01 new jewish music 3 irduyNew Jewish Music Vol.3
Sharon Azrieli; Krisztina Szabó; Nouvel Ensemble Moderne; Lorraine Vaillancourt
Analekta AN 2 9263 (analekta.com/en)

The Azrieli Foundation has released their recording of this year’s composition prize for new Jewish music, along with recordings of commissioned works in the categories of Canadian Composition and Jewish Music: Yotam Haber’s Estro Poetico-armonico III  in the latter, Keiko Devaux’s instrumental work Arras in the Canadian category. Yitzhak Yedid’s Kadosh Kadosh and Cursed won the prize for an existing work of Jewish Music. Dissidence, a concise and somewhat anachronistic work for small orchestra and soprano (Sharon Azrieli, a fine soprano and founder of the prize) by the late Pierre Mercure, rounds out the disc.

Kadosh… is concerned with Jerusalem’s Temple Mount, the place shared as sacred by three major religions. Embattled chattering and shouts introduce Yedid’s work, followed by brassy bombast and unison modal melody in alternation, depicting conflict, even violence. A middle section provides relief, insofar as mourning relieves cataclysm. The individual players of Montreal’s excellent Nouvel Ensemble Moderne get a brief chance to sing before hostilities recommence, devolve into a nasty Hora, returning tragically to increasing strife. By the end of the movement, we’re hoping, nay praying for peace. Hope deferred, the heart is sick. A chant melody in the piano calls through maddened violin scratches and braying brass. Yedid seems pessimistic; in spite (or because) of the spiritual importance of the Temple Mount, hostilities persist.

The formidable mezzo Kristina Szabó joins the ensemble for Haber’s work, a complex piece with so much historical/textual weight it deserves a review unto itself. Highly effective writing. 

Arras is a woven tableau, relying on breath and bow effects, microtonal vibrato and dissonances, and shifting background textures to frame lush, even lurid melody. A single movement of nearly 25 minutes’ length, it makes a patient argument for beauty.

Listen to 'New Jewish Music Vol.3 ' Now in the Listening Room

02 andrew stainiland ftdkpAndrew Staniland – Reddened by Hammer (Earthquakes and Islands Remixed)
Robin Richardson; Tyler Duncan; Martha Guth; Erika Switzer
Centrediscs CMCCD 29121 (andrewstaniland.com)

Andrew Staniland is on the faculty of music at Memorial University where he teaches composition and electronic music. He is director of the Memorial ElectroAcoustic Research Lab which has produced the Mune digital instrument. Reddened by Hammer: Earthquakes and Islands Remixed is based on Staniland’s earlier song cycle for soprano, baritone and piano with the poetry of Robin Richardson. In fact “Side B” of this album features a selected set of recordings from that cycle (performed by soprano Martha Guth, baritone Tyler Duncan, pianist Erika Switzer) remastered for vinyl. “Side A” uses those recordings as a source, but overlays many electronic effects to both obscure and reinvent the original compositions.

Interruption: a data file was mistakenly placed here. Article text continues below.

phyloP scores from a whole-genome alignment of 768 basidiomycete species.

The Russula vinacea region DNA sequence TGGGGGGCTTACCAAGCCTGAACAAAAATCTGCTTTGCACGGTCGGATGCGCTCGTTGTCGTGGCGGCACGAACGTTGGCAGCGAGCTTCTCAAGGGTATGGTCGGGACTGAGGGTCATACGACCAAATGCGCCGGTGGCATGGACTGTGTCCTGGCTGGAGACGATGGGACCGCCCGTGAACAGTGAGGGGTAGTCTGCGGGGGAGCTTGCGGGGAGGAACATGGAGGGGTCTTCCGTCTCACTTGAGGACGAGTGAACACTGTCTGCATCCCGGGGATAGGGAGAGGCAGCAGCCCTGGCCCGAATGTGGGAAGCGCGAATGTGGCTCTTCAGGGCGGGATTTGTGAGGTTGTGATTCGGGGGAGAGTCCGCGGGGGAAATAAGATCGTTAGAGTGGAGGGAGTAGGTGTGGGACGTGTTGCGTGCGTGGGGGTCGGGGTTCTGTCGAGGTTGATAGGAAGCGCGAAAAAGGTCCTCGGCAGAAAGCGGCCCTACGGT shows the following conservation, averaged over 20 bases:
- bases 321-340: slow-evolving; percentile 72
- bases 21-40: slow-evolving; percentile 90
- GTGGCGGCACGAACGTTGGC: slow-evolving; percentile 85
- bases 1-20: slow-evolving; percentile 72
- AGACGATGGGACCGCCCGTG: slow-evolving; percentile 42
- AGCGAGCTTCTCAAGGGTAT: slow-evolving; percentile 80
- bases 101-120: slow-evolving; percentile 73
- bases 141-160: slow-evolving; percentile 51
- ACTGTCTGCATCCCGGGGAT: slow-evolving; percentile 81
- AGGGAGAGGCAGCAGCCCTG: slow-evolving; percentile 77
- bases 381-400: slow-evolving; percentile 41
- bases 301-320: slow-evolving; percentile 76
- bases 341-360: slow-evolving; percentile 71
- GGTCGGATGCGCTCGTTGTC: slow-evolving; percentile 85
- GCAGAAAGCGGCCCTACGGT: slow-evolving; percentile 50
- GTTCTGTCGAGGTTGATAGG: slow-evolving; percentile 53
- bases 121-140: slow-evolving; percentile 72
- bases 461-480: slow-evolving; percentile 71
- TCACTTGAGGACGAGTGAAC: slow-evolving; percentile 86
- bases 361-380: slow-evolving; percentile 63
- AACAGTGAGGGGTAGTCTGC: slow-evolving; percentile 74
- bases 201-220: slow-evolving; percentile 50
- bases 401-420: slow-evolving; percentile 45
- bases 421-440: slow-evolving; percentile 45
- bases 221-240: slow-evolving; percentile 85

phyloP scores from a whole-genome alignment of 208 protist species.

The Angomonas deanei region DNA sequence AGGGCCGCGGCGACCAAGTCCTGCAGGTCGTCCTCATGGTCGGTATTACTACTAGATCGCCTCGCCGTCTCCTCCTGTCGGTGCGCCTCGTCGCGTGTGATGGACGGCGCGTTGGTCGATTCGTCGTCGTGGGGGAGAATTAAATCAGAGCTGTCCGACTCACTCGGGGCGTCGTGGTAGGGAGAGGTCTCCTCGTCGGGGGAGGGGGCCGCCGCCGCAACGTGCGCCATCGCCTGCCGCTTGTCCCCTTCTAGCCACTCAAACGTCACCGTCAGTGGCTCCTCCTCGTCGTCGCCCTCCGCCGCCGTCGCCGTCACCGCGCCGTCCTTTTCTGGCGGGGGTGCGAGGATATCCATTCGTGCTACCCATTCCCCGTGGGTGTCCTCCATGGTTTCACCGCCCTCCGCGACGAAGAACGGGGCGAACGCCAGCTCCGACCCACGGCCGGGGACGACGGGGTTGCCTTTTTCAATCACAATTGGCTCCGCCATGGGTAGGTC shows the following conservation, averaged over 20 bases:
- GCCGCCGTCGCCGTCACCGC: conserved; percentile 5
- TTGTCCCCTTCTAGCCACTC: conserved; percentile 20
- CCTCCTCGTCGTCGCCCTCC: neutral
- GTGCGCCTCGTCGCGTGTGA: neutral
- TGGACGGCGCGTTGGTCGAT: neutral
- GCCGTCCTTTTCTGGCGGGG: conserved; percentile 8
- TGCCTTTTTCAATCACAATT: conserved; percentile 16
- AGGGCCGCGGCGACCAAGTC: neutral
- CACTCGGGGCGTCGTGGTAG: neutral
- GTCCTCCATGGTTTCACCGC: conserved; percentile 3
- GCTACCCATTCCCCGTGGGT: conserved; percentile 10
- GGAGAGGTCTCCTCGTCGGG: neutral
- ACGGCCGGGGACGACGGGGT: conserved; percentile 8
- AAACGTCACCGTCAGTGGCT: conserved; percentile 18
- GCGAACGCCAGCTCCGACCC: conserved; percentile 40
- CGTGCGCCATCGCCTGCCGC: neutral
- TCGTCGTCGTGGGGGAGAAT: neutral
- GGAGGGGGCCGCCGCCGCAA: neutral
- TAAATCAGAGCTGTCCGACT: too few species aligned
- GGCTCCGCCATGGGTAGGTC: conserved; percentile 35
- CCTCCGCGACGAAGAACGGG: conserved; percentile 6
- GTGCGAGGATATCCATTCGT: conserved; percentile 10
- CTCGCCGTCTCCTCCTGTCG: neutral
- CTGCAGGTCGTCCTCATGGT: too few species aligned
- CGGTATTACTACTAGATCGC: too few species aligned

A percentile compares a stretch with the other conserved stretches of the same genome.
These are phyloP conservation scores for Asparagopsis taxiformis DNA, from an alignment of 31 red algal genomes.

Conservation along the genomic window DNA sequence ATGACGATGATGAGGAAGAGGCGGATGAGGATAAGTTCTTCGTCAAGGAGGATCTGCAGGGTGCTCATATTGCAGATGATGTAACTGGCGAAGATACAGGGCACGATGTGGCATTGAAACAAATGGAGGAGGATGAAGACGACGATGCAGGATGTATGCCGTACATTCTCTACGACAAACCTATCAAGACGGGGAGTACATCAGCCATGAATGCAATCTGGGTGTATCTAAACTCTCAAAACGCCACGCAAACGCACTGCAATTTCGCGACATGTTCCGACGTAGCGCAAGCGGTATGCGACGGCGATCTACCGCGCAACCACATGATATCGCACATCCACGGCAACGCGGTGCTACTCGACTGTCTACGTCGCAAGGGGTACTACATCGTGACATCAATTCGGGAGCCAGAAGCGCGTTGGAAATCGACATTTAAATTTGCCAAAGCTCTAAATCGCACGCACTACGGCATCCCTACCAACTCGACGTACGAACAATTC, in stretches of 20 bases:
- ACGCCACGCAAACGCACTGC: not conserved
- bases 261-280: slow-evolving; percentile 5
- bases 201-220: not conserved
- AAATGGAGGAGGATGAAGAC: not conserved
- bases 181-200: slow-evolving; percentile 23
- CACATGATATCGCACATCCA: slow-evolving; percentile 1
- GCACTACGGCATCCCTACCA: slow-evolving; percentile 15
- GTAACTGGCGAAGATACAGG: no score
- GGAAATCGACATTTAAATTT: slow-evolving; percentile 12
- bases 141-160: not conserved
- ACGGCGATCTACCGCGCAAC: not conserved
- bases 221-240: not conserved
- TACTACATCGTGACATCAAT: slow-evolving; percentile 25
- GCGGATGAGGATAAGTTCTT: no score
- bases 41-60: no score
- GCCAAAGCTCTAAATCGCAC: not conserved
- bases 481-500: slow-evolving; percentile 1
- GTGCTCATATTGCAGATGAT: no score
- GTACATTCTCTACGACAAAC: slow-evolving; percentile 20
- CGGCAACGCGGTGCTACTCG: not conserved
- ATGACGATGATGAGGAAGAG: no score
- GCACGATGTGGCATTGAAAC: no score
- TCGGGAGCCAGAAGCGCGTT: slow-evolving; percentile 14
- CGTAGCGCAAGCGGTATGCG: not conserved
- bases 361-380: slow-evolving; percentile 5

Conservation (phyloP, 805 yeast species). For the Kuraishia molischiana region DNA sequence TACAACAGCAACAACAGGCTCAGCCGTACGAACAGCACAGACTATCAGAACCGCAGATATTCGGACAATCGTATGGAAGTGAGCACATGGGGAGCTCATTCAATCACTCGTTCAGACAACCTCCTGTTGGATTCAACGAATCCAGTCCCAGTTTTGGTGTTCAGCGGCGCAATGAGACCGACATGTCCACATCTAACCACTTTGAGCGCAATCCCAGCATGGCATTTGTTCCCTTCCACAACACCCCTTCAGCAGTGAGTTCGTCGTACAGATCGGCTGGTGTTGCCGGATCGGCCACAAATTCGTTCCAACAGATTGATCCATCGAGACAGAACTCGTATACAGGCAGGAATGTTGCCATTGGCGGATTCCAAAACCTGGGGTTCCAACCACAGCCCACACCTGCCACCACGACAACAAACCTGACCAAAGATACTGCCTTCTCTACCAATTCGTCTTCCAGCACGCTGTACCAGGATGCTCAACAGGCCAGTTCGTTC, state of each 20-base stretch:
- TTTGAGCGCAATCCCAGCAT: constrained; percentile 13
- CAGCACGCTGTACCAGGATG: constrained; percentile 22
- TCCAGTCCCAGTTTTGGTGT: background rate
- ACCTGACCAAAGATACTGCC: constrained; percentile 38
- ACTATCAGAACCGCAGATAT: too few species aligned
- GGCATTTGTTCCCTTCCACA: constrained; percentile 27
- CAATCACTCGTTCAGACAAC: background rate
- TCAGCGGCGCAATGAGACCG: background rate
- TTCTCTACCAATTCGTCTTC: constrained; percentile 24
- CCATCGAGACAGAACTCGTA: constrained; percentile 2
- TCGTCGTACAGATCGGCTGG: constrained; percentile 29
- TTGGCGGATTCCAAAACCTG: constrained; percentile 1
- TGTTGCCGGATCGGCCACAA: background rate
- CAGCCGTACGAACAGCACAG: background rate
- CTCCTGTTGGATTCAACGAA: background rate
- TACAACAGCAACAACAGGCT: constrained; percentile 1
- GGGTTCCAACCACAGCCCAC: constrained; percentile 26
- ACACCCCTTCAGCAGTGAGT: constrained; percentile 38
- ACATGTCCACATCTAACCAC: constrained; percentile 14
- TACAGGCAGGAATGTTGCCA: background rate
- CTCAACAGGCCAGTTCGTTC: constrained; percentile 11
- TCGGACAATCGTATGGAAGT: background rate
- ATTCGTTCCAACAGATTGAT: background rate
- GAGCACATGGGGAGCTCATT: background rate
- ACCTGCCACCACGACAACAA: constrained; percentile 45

Meditations is contemplative and I am reminded of standing beside a river with trees creaking, wind blowing and a storm working its way closer Reddened by Hammer is more industrial sounding and the original recording with piano and singers is more immediate (as if someone is performing music in another room). The vocals, emerging from behind the electronics, bring a resonant, ethereal and sometimes spooky quality to the proceedings (particularly in All the Grey Areas are God). All five of the remixes are fascinating and their effects range from intense/ambient to edgy and percussive. Listening to the whole album allows us to first hear the reinventions which then inform our appreciation of the acoustic originals. The digital release is available now from the Canadian Music Centre, with a limited-edition vinyl pressing to come early in 2022.

03 dmitri klebanov o581oChamber Works by Dmitri Klebanov
ARC Ensemble
Chandos CHAN 20231 (rcmusic.com/arc-ensemble)

After his Symphony No.1 (1947), “dedicated to the memory of the martyrs of Babi Yar,” was performed in his native Kharkiv and then in Kyiv (where, in 1941, Nazis had massacred over 30,000 Jews at the Babi Yar ravine), Jewish-Ukrainian composer Dmitri Klebanov (1907-1987) was vilified as “unpatriotic” for memorializing Jewish civilians rather than Soviet soldiers. The Union of Soviet Composers banned the symphony and Klebanov lost his posts as chairman of the Composers Union’s Kharkiv branch and head of the Kharkiv state conservatory’s composition department. He was eventually “rehabilitated.”

This latest in the Music in Exile series by Toronto’s ARC Ensemble (Artists of the Royal Conservatory) presents violinists Erika Raum and Marie Bérard, violist Steven Dann and cellist Thomas Wiebe in Klebanov’s String Quartets Nos.4 and 5. The joyous No.4 (1946), filled with singable, folk-like tunes, is dedicated to the memory of composer Mykola Leontovych, a Ukrainian separatist murdered by the secret police in 1921. It includes two melodies by Leontovych familiar to Ukrainian listeners, one of them known in the West as the Christmassy Carol of the Bells.